Although the nonprofit already had a long history of operating in Newark, says Adrian Benepe, the trust’s vice president for parks, “things really ramped up both in terms of the number and scale of projects” when Booker came into office. “He was very open to these kinds of partnerships,” Benepe says. “In some cities it’s a struggle because of the political structure or the lack of trust of outsiders.” By working with the trust, Newark was able to add or repair 50 acres of open green space, the largest parks expansion in a half-century.
But Booker’s willingness to engage outsiders for help has come at some cost. “For a lot of people, that’s the criticism: Not only was he an outsider, but he brought in outsiders,” says Clement Price, director of the Institute on Ethnicity, Culture and the Modern Experience at Rutgers University. To some degree, the outsider critique takes on personal and racial dimensions. Booker grew up in a middle-class African-American family in Harrington Park, a suburb about 20 miles northeast of the city. As former Newark Mayor Sharpe James once quipped during a campaign event, “You have to learn to be black and we don’t have time to teach you.”
There are other ways Booker doesn’t quite fit in. In a city where just 12.5 percent of the population has a college degree or more, he wears his advanced education on his sleeve, quoting aphorisms by the Dalai Lama and Plato on his Twitter feed, reciting the poetry of Langston Hughes and Maya Angelou in speeches, and warning that Newark’s gang violence might bring on a decline reminiscent of the Roman Empire; it’s everything one might expect from a mayor with a bachelor’s degree from Stanford, a master’s from Oxford (as a Rhodes Scholar) and a law degree from Yale.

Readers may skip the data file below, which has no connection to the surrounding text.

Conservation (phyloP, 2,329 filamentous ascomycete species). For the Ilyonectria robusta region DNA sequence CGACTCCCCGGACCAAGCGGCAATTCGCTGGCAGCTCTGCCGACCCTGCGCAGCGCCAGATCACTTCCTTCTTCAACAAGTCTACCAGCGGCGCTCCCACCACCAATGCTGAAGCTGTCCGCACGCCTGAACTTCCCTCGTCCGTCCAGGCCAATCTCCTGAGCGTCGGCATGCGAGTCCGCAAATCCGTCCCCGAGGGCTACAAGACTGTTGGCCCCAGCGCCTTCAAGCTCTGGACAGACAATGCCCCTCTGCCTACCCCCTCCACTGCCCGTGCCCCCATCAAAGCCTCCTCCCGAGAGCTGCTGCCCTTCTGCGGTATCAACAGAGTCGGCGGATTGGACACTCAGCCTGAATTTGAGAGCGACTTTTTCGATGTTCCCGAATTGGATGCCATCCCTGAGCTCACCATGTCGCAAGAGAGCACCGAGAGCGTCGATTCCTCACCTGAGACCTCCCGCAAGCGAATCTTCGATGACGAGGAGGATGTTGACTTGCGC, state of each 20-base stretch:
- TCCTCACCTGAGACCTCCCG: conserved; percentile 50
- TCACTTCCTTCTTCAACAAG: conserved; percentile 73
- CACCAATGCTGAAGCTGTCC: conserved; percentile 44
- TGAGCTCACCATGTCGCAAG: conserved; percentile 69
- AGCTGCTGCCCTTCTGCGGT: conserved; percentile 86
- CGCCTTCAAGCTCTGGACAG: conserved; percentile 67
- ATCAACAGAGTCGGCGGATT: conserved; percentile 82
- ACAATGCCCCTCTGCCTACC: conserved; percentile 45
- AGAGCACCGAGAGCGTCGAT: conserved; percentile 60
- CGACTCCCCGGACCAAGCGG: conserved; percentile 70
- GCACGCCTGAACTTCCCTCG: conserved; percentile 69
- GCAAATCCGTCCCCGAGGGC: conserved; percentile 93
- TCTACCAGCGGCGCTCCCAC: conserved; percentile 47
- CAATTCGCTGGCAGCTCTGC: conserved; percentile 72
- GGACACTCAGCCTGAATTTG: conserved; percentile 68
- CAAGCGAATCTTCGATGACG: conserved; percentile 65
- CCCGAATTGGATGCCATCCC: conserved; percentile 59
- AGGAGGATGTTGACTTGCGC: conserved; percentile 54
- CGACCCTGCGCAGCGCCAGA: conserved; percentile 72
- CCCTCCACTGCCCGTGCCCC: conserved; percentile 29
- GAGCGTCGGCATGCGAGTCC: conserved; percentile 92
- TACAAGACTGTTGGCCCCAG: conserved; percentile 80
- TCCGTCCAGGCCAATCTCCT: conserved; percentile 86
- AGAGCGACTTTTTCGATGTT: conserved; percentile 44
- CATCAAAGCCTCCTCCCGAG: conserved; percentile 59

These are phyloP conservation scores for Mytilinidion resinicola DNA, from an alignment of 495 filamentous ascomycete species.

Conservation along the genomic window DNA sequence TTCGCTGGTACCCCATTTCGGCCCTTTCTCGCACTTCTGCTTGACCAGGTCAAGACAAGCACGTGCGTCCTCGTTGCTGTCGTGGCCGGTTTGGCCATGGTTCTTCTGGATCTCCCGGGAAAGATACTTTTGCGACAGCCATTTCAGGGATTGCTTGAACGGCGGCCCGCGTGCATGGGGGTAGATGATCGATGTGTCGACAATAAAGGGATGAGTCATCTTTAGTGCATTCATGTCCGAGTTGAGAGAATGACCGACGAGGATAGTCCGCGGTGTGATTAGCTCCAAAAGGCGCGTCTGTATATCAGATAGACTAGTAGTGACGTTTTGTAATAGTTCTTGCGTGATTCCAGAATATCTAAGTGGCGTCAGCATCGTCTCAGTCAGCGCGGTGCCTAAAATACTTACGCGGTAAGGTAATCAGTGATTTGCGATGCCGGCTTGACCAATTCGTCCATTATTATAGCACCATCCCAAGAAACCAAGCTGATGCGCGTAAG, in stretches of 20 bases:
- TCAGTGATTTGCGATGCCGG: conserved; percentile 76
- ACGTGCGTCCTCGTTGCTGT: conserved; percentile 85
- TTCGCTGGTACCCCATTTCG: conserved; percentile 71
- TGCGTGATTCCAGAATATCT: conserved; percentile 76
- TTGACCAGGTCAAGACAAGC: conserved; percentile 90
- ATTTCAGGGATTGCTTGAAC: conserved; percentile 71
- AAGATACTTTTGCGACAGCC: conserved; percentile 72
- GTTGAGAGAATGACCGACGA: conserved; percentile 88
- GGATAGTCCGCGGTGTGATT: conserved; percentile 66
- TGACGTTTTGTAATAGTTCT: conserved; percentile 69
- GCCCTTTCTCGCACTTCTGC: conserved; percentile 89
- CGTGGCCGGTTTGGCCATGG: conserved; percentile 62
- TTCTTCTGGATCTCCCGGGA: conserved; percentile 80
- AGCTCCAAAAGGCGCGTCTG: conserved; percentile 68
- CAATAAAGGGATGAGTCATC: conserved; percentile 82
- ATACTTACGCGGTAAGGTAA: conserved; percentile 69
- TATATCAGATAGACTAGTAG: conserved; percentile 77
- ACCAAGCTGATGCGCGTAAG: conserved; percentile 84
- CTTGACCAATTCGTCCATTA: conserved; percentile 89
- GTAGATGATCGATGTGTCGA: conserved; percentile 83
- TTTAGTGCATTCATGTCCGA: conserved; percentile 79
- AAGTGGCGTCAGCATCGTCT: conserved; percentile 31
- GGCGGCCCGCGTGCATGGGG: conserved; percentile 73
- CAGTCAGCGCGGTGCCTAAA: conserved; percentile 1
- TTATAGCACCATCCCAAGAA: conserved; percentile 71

Booker’s image as an outsider led to his largest policy defeat, which came in 2010, when he proposed the creation of an independent water authority to pay for more than $500 million in infrastructure repairs. The municipal council refused on the grounds that the city shouldn’t cede direct control of its water system to an outside group. That same resentment and distrust of outsiders came into play when the city offered incentives to Panasonic North America, which benefited from a $102 million tax break to build its new downtown headquarters. It also applied to the selection of Booker’s department heads, many of whom were recruited from other cities. Former Council President and interim Mayor Luis Quintana argues that Booker erred by hiring his first police director, Garry McCarthy, from the New York City Police Department. “I always believe that within the city,” Quintana says, “you can find talent.”
A related strain of criticism, again prompted by Booker’s frequent networking outside the city, is that he hasn’t been around enough to manage day-to-day affairs. “Cory has been an absentee mayor, basically,” says Ron Rice Sr., who represents Newark in the state Senate. Last year Newark’s paper of record, The Star-Ledger, reported that over an 18-month period, Booker was out of state and out of the New York City metropolitan area on 21.7 percent of the days. The newspaper gave examples that typify Booker’s national celebrity status, such as appearing on The Tonight Show and Meet the Press. Although Newark was a topic of conversation in those interviews, it’s up for debate whether his television appearances advanced the city’s agenda. “Was he looking after his own profile or was he looking after Newark?” asks Price, the Rutgers professor. “It’s possible he was doing both.”